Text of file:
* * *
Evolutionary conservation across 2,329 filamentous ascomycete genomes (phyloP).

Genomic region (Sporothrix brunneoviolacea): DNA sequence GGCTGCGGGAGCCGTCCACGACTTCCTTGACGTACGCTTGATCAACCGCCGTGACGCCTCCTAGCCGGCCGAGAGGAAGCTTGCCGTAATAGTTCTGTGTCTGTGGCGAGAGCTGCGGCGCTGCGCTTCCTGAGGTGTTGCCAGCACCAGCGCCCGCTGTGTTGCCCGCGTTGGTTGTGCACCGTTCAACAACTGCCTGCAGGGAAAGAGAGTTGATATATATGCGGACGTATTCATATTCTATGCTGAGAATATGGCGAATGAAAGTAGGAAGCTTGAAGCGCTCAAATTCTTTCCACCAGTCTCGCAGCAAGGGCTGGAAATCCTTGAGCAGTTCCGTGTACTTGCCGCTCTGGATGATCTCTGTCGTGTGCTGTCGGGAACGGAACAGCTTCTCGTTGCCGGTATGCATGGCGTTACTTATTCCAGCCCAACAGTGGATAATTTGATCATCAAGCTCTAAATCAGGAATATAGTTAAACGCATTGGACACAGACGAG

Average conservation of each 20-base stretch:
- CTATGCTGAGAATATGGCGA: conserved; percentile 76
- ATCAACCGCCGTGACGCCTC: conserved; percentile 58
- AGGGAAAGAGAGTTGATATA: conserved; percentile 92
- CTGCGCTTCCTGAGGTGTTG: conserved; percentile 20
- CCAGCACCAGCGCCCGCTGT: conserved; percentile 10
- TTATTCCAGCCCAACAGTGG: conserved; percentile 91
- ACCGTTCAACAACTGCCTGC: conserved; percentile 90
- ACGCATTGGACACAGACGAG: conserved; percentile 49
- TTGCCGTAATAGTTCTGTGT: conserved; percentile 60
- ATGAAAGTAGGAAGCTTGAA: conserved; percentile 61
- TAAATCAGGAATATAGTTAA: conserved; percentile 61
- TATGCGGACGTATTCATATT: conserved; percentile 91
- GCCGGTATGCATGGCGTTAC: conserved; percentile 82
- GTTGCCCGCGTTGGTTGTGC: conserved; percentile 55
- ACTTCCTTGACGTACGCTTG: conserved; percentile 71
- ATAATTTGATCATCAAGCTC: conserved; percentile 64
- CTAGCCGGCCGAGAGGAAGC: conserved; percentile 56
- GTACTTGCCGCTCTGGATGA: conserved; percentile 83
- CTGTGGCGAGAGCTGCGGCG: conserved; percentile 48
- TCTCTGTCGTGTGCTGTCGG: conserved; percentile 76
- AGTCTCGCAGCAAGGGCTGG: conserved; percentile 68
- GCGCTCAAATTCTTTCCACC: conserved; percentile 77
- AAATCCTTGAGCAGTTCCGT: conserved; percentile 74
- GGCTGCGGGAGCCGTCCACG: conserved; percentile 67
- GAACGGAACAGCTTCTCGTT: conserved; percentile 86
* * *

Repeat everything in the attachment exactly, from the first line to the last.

Evolutionary conservation across 2,329 filamentous ascomycete genomes (phyloP).

Genomic region (Sporothrix brunneoviolacea): DNA sequence GGCTGCGGGAGCCGTCCACGACTTCCTTGACGTACGCTTGATCAACCGCCGTGACGCCTCCTAGCCGGCCGAGAGGAAGCTTGCCGTAATAGTTCTGTGTCTGTGGCGAGAGCTGCGGCGCTGCGCTTCCTGAGGTGTTGCCAGCACCAGCGCCCGCTGTGTTGCCCGCGTTGGTTGTGCACCGTTCAACAACTGCCTGCAGGGAAAGAGAGTTGATATATATGCGGACGTATTCATATTCTATGCTGAGAATATGGCGAATGAAAGTAGGAAGCTTGAAGCGCTCAAATTCTTTCCACCAGTCTCGCAGCAAGGGCTGGAAATCCTTGAGCAGTTCCGTGTACTTGCCGCTCTGGATGATCTCTGTCGTGTGCTGTCGGGAACGGAACAGCTTCTCGTTGCCGGTATGCATGGCGTTACTTATTCCAGCCCAACAGTGGATAATTTGATCATCAAGCTCTAAATCAGGAATATAGTTAAACGCATTGGACACAGACGAG

Average conservation of each 20-base stretch:
- CTATGCTGAGAATATGGCGA: conserved; percentile 76
- ATCAACCGCCGTGACGCCTC: conserved; percentile 58
- AGGGAAAGAGAGTTGATATA: conserved; percentile 92
- CTGCGCTTCCTGAGGTGTTG: conserved; percentile 20
- CCAGCACCAGCGCCCGCTGT: conserved; percentile 10
- TTATTCCAGCCCAACAGTGG: conserved; percentile 91
- ACCGTTCAACAACTGCCTGC: conserved; percentile 90
- ACGCATTGGACACAGACGAG: conserved; percentile 49
- TTGCCGTAATAGTTCTGTGT: conserved; percentile 60
- ATGAAAGTAGGAAGCTTGAA: conserved; percentile 61
- TAAATCAGGAATATAGTTAA: conserved; percentile 61
- TATGCGGACGTATTCATATT: conserved; percentile 91
- GCCGGTATGCATGGCGTTAC: conserved; percentile 82
- GTTGCCCGCGTTGGTTGTGC: conserved; percentile 55
- ACTTCCTTGACGTACGCTTG: conserved; percentile 71
- ATAATTTGATCATCAAGCTC: conserved; percentile 64
- CTAGCCGGCCGAGAGGAAGC: conserved; percentile 56
- GTACTTGCCGCTCTGGATGA: conserved; percentile 83
- CTGTGGCGAGAGCTGCGGCG: conserved; percentile 48
- TCTCTGTCGTGTGCTGTCGG: conserved; percentile 76
- AGTCTCGCAGCAAGGGCTGG: conserved; percentile 68
- GCGCTCAAATTCTTTCCACC: conserved; percentile 77
- AAATCCTTGAGCAGTTCCGT: conserved; percentile 74
- GGCTGCGGGAGCCGTCCACG: conserved; percentile 67
- GAACGGAACAGCTTCTCGTT: conserved; percentile 86